Masters of Efficiency: How the 2021 Twins Acquired Their WAR
Image courtesy of Ron ChenoyThe Twins front office has proven themselves to be masters of free agent spending efficiency. This offseason, they have spent around $37.5MM, accruing an additional 7.2 fWAR (ZiPS). Baseball is not a salary capped sport, but imagine how effective the Twins would be at managing it if it were. I respect the hell out of how the Twins get their WAR. I decided to dig in and compare the makeup of the 2021 roster with previous seasons.
Not Their First Rodeo
It’s worth starting before the 2018 season to understand the evolution of the Twins consistent approach to the offseason. Prior to the 2018 season with the Twins, Falvey and Levine waited out the market and signed Logan Morrison and Lance Lynn late in the day. Neither move worked out well. Morrison, coming off an exceptional 2017 season, was hampered by injuries, and Lynn looked sweaty and uninterested on his way to a 4.77 ERA. He was later traded away to the Yankees. This approach however, foreshadowed the organizational approach to free agency which has evolved and improved in each of the seasons following 2018.
40+ WAR for the Playoffs?
There is a common maxim in baseball that just north of 40 WAR makes you a playoff contender. When comparing the 2021 and 2019 rosters (the Twins last full season), it’s easy to just make rote comparisons between players, without also examining how the units of infield, outfield, and pitching may function.
Coming into this offseason, the Twins had a significant amount of holes to fill, with Cruz, Romo, May, Clippard, Wisler, Marwin Gonzalez, Odorizzi, and others becoming free agents. An additional constraint was a moderate (self-imposed) payroll reduction, coming off a year with decreased revenues due to a shortened season and no fans in the stands. The front office didn’t blink.
In the space of 10 days the Twins signed J.A. Happ, Andrelton Simmons, re-signed Nelson Cruz, and added Alex Colome. Let’s look broadly at the cumulative impact of those moves on each aspect of the Twins roster using the Twins 2019 and 2020 counterparts for comparison.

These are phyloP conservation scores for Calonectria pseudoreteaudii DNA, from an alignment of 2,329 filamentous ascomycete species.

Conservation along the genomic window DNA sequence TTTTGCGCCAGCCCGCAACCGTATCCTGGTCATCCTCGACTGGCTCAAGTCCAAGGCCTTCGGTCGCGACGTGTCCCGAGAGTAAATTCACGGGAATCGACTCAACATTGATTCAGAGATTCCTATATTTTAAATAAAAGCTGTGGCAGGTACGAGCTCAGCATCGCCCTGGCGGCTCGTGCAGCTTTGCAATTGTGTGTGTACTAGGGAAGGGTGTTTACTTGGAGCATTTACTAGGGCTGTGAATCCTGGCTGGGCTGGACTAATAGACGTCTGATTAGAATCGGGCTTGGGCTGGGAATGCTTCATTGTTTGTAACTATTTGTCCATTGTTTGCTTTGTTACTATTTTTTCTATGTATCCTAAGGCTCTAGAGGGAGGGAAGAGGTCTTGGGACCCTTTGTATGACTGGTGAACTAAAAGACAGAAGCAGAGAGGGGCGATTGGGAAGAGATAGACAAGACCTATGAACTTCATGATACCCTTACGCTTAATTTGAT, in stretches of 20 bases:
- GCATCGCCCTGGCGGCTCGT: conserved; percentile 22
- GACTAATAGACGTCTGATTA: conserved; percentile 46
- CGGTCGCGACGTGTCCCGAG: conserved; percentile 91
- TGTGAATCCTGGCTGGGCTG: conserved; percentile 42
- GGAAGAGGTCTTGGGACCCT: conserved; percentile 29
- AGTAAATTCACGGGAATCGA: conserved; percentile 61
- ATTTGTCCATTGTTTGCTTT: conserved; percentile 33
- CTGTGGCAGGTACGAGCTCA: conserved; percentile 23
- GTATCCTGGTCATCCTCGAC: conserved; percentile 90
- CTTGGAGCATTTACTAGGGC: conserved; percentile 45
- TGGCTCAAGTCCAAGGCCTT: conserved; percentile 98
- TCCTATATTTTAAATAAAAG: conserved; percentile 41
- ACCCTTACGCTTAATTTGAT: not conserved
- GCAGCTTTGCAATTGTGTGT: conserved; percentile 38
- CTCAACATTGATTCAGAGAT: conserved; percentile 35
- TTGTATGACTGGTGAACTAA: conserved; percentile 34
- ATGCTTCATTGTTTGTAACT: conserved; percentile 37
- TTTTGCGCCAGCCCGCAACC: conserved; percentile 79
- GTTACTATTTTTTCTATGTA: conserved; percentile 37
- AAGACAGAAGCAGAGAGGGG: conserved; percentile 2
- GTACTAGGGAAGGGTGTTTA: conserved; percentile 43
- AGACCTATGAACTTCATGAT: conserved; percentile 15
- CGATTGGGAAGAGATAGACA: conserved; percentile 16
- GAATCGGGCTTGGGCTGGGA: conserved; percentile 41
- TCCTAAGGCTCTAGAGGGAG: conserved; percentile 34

J.A. Happ currently slots into the fourth rotation spot where Rich Hill pitched in 2020. Happ is projected 1.6 fWAR in 2021 making $8MM, a similar amount to Hill with his incentive laden 1 year deal in 2020. While Hill didn’t get the opportunity to pitch a full season for the Twins, this move is essentially a wash, with Happ having shown over the last 10+ years that he is a slightly above average MLB starter.
This pushes Randy Dobnak into the 5th rotation spot. At 1.7 projected fWAR, he is, in fact, tied with Chris Paddack for the highest projected fWAR of any number five starter. The Twins could stand to add depth to their rotation and bullpen and while it remains to be seen if the rotation has enough ceiling to dominate in the playoffs, the pitching staff as a whole is projected to be the 6th best in baseball, per Fangraphs depth charts.
There’s a ton of flux in the bullpen for 2021, with May, Romo, Wisler, and Clippard departing. The Twins have added a stable of good velocity fastball, wipeout slider guys to compete for the 8th spot in the pen, but prior to that, made another great efficiency move. The Twins turned down a $5MM option on the soon to be 38 year old Romo for 2021, instead signing Alex Colome, former White Sox closer and five years Romo’s junior for the same price.